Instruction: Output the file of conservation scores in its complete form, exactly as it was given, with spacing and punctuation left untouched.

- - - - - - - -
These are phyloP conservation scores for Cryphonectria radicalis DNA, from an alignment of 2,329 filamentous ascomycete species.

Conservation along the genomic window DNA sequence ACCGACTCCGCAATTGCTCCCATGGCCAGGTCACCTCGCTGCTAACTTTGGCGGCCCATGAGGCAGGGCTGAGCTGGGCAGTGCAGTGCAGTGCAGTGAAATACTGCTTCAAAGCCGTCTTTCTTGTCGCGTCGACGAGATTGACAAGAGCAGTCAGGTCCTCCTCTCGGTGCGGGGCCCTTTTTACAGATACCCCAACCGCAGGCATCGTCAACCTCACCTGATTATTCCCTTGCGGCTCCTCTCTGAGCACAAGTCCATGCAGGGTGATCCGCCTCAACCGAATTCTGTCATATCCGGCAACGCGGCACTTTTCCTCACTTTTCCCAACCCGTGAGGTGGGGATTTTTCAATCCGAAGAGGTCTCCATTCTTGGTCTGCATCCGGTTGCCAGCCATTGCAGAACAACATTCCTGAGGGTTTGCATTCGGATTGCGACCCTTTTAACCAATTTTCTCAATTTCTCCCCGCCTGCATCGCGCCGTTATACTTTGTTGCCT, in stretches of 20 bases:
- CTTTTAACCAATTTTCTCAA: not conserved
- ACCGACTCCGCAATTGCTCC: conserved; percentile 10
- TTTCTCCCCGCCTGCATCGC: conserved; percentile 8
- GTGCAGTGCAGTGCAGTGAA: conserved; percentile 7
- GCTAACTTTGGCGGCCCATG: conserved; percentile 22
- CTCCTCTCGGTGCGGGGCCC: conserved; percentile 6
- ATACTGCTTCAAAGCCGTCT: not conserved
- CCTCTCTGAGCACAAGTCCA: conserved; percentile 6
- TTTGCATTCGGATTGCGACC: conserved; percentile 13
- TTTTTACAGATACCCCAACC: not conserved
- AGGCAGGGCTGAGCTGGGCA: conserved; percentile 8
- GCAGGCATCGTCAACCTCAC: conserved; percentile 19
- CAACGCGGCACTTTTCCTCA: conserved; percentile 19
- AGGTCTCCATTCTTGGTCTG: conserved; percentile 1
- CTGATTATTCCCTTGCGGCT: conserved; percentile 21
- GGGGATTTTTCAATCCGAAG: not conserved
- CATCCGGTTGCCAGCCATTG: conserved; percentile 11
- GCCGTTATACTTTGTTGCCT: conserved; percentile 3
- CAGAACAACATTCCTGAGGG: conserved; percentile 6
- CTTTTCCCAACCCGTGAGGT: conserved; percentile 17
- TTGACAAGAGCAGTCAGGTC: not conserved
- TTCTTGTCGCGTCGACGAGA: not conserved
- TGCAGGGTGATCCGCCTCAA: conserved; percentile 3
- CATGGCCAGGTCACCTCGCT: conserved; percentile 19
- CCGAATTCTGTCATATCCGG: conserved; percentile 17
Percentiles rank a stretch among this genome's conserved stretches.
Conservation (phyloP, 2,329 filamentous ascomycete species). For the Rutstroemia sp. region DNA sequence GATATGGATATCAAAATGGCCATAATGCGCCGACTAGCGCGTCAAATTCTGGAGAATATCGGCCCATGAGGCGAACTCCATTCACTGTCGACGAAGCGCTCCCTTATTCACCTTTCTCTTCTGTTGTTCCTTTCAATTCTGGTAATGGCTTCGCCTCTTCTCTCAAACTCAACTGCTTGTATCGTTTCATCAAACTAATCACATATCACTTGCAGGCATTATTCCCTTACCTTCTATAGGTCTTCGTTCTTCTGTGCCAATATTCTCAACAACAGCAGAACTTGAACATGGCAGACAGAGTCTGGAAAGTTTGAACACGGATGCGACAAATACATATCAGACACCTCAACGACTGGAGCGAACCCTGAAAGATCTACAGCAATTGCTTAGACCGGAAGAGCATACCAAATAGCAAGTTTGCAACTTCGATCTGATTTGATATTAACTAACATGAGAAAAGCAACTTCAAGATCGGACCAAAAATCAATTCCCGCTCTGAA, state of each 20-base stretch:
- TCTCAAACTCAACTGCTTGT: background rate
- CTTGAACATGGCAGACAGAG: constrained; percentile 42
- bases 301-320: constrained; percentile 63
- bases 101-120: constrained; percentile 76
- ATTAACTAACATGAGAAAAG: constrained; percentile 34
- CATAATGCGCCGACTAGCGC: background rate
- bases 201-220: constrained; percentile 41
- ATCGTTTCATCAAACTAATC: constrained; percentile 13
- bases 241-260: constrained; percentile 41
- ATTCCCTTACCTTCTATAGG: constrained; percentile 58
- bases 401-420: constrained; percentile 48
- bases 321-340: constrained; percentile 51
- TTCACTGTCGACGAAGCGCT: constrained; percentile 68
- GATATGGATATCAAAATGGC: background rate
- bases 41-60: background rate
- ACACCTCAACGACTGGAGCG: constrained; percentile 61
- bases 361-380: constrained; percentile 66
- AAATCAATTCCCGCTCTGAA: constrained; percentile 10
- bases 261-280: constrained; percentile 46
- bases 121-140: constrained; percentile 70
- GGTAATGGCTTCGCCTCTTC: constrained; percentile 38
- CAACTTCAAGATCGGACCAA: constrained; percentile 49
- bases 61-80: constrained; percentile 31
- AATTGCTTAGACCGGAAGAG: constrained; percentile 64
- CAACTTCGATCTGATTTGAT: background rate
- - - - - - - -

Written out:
These are phyloP conservation scores for Cryphonectria radicalis DNA, from an alignment of 2,329 filamentous ascomycete species.

Conservation along the genomic window DNA sequence ACCGACTCCGCAATTGCTCCCATGGCCAGGTCACCTCGCTGCTAACTTTGGCGGCCCATGAGGCAGGGCTGAGCTGGGCAGTGCAGTGCAGTGCAGTGAAATACTGCTTCAAAGCCGTCTTTCTTGTCGCGTCGACGAGATTGACAAGAGCAGTCAGGTCCTCCTCTCGGTGCGGGGCCCTTTTTACAGATACCCCAACCGCAGGCATCGTCAACCTCACCTGATTATTCCCTTGCGGCTCCTCTCTGAGCACAAGTCCATGCAGGGTGATCCGCCTCAACCGAATTCTGTCATATCCGGCAACGCGGCACTTTTCCTCACTTTTCCCAACCCGTGAGGTGGGGATTTTTCAATCCGAAGAGGTCTCCATTCTTGGTCTGCATCCGGTTGCCAGCCATTGCAGAACAACATTCCTGAGGGTTTGCATTCGGATTGCGACCCTTTTAACCAATTTTCTCAATTTCTCCCCGCCTGCATCGCGCCGTTATACTTTGTTGCCT, in stretches of 20 bases:
- CTTTTAACCAATTTTCTCAA: not conserved
- ACCGACTCCGCAATTGCTCC: conserved; percentile 10
- TTTCTCCCCGCCTGCATCGC: conserved; percentile 8
- GTGCAGTGCAGTGCAGTGAA: conserved; percentile 7
- GCTAACTTTGGCGGCCCATG: conserved; percentile 22
- CTCCTCTCGGTGCGGGGCCC: conserved; percentile 6
- ATACTGCTTCAAAGCCGTCT: not conserved
- CCTCTCTGAGCACAAGTCCA: conserved; percentile 6
- TTTGCATTCGGATTGCGACC: conserved; percentile 13
- TTTTTACAGATACCCCAACC: not conserved
- AGGCAGGGCTGAGCTGGGCA: conserved; percentile 8
- GCAGGCATCGTCAACCTCAC: conserved; percentile 19
- CAACGCGGCACTTTTCCTCA: conserved; percentile 19
- AGGTCTCCATTCTTGGTCTG: conserved; percentile 1
- CTGATTATTCCCTTGCGGCT: conserved; percentile 21
- GGGGATTTTTCAATCCGAAG: not conserved
- CATCCGGTTGCCAGCCATTG: conserved; percentile 11
- GCCGTTATACTTTGTTGCCT: conserved; percentile 3
- CAGAACAACATTCCTGAGGG: conserved; percentile 6
- CTTTTCCCAACCCGTGAGGT: conserved; percentile 17
- TTGACAAGAGCAGTCAGGTC: not conserved
- TTCTTGTCGCGTCGACGAGA: not conserved
- TGCAGGGTGATCCGCCTCAA: conserved; percentile 3
- CATGGCCAGGTCACCTCGCT: conserved; percentile 19
- CCGAATTCTGTCATATCCGG: conserved; percentile 17
Percentiles rank a stretch among this genome's conserved stretches.
Conservation (phyloP, 2,329 filamentous ascomycete species). For the Rutstroemia sp. region DNA sequence GATATGGATATCAAAATGGCCATAATGCGCCGACTAGCGCGTCAAATTCTGGAGAATATCGGCCCATGAGGCGAACTCCATTCACTGTCGACGAAGCGCTCCCTTATTCACCTTTCTCTTCTGTTGTTCCTTTCAATTCTGGTAATGGCTTCGCCTCTTCTCTCAAACTCAACTGCTTGTATCGTTTCATCAAACTAATCACATATCACTTGCAGGCATTATTCCCTTACCTTCTATAGGTCTTCGTTCTTCTGTGCCAATATTCTCAACAACAGCAGAACTTGAACATGGCAGACAGAGTCTGGAAAGTTTGAACACGGATGCGACAAATACATATCAGACACCTCAACGACTGGAGCGAACCCTGAAAGATCTACAGCAATTGCTTAGACCGGAAGAGCATACCAAATAGCAAGTTTGCAACTTCGATCTGATTTGATATTAACTAACATGAGAAAAGCAACTTCAAGATCGGACCAAAAATCAATTCCCGCTCTGAA, state of each 20-base stretch:
- TCTCAAACTCAACTGCTTGT: background rate
- CTTGAACATGGCAGACAGAG: constrained; percentile 42
- bases 301-320: constrained; percentile 63
- bases 101-120: constrained; percentile 76
- ATTAACTAACATGAGAAAAG: constrained; percentile 34
- CATAATGCGCCGACTAGCGC: background rate
- bases 201-220: constrained; percentile 41
- ATCGTTTCATCAAACTAATC: constrained; percentile 13
- bases 241-260: constrained; percentile 41
- ATTCCCTTACCTTCTATAGG: constrained; percentile 58
- bases 401-420: constrained; percentile 48
- bases 321-340: constrained; percentile 51
- TTCACTGTCGACGAAGCGCT: constrained; percentile 68
- GATATGGATATCAAAATGGC: background rate
- bases 41-60: background rate
- ACACCTCAACGACTGGAGCG: constrained; percentile 61
- bases 361-380: constrained; percentile 66
- AAATCAATTCCCGCTCTGAA: constrained; percentile 10
- bases 261-280: constrained; percentile 46
- bases 121-140: constrained; percentile 70
- GGTAATGGCTTCGCCTCTTC: constrained; percentile 38
- CAACTTCAAGATCGGACCAA: constrained; percentile 49
- bases 61-80: constrained; percentile 31
- AATTGCTTAGACCGGAAGAG: constrained; percentile 64
- CAACTTCGATCTGATTTGAT: background rate